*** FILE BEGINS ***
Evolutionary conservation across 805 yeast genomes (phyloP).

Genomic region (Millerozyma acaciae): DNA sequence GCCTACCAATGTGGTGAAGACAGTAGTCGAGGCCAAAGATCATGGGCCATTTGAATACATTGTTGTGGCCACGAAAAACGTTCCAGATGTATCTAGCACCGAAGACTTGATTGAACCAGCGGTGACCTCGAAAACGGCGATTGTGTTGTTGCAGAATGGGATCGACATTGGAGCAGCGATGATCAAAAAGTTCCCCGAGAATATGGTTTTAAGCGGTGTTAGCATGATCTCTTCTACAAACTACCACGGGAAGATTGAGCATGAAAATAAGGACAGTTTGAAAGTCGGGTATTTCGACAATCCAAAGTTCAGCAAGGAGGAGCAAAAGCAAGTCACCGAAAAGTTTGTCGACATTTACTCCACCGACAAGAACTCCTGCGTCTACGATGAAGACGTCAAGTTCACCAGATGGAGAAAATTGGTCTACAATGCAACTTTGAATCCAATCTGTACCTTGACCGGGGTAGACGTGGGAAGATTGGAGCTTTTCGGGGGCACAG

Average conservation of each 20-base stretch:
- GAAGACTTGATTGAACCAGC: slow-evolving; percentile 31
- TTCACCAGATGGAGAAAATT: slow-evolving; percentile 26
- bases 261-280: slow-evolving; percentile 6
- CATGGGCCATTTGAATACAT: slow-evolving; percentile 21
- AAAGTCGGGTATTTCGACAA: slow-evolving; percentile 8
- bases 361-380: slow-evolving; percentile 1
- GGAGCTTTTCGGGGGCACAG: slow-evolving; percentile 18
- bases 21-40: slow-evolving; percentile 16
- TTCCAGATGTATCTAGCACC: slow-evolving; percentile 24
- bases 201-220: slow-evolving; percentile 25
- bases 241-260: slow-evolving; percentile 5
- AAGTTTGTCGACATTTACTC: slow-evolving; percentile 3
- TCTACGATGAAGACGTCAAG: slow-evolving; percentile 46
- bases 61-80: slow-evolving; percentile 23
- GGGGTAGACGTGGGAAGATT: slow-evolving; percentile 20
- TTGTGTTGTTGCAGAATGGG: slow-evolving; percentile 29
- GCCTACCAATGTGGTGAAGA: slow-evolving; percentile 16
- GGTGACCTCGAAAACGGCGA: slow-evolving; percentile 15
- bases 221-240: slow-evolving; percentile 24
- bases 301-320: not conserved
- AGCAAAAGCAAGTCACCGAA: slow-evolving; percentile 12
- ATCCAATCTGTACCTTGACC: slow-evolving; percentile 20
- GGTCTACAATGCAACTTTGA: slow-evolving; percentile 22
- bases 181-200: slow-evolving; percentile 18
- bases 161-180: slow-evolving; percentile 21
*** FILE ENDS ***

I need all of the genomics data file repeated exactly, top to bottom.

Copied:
Evolutionary conservation across 805 yeast genomes (phyloP).

Genomic region (Millerozyma acaciae): DNA sequence GCCTACCAATGTGGTGAAGACAGTAGTCGAGGCCAAAGATCATGGGCCATTTGAATACATTGTTGTGGCCACGAAAAACGTTCCAGATGTATCTAGCACCGAAGACTTGATTGAACCAGCGGTGACCTCGAAAACGGCGATTGTGTTGTTGCAGAATGGGATCGACATTGGAGCAGCGATGATCAAAAAGTTCCCCGAGAATATGGTTTTAAGCGGTGTTAGCATGATCTCTTCTACAAACTACCACGGGAAGATTGAGCATGAAAATAAGGACAGTTTGAAAGTCGGGTATTTCGACAATCCAAAGTTCAGCAAGGAGGAGCAAAAGCAAGTCACCGAAAAGTTTGTCGACATTTACTCCACCGACAAGAACTCCTGCGTCTACGATGAAGACGTCAAGTTCACCAGATGGAGAAAATTGGTCTACAATGCAACTTTGAATCCAATCTGTACCTTGACCGGGGTAGACGTGGGAAGATTGGAGCTTTTCGGGGGCACAG

Average conservation of each 20-base stretch:
- GAAGACTTGATTGAACCAGC: slow-evolving; percentile 31
- TTCACCAGATGGAGAAAATT: slow-evolving; percentile 26
- bases 261-280: slow-evolving; percentile 6
- CATGGGCCATTTGAATACAT: slow-evolving; percentile 21
- AAAGTCGGGTATTTCGACAA: slow-evolving; percentile 8
- bases 361-380: slow-evolving; percentile 1
- GGAGCTTTTCGGGGGCACAG: slow-evolving; percentile 18
- bases 21-40: slow-evolving; percentile 16
- TTCCAGATGTATCTAGCACC: slow-evolving; percentile 24
- bases 201-220: slow-evolving; percentile 25
- bases 241-260: slow-evolving; percentile 5
- AAGTTTGTCGACATTTACTC: slow-evolving; percentile 3
- TCTACGATGAAGACGTCAAG: slow-evolving; percentile 46
- bases 61-80: slow-evolving; percentile 23
- GGGGTAGACGTGGGAAGATT: slow-evolving; percentile 20
- TTGTGTTGTTGCAGAATGGG: slow-evolving; percentile 29
- GCCTACCAATGTGGTGAAGA: slow-evolving; percentile 16
- GGTGACCTCGAAAACGGCGA: slow-evolving; percentile 15
- bases 221-240: slow-evolving; percentile 24
- bases 301-320: not conserved
- AGCAAAAGCAAGTCACCGAA: slow-evolving; percentile 12
- ATCCAATCTGTACCTTGACC: slow-evolving; percentile 20
- GGTCTACAATGCAACTTTGA: slow-evolving; percentile 22
- bases 181-200: slow-evolving; percentile 18
- bases 161-180: slow-evolving; percentile 21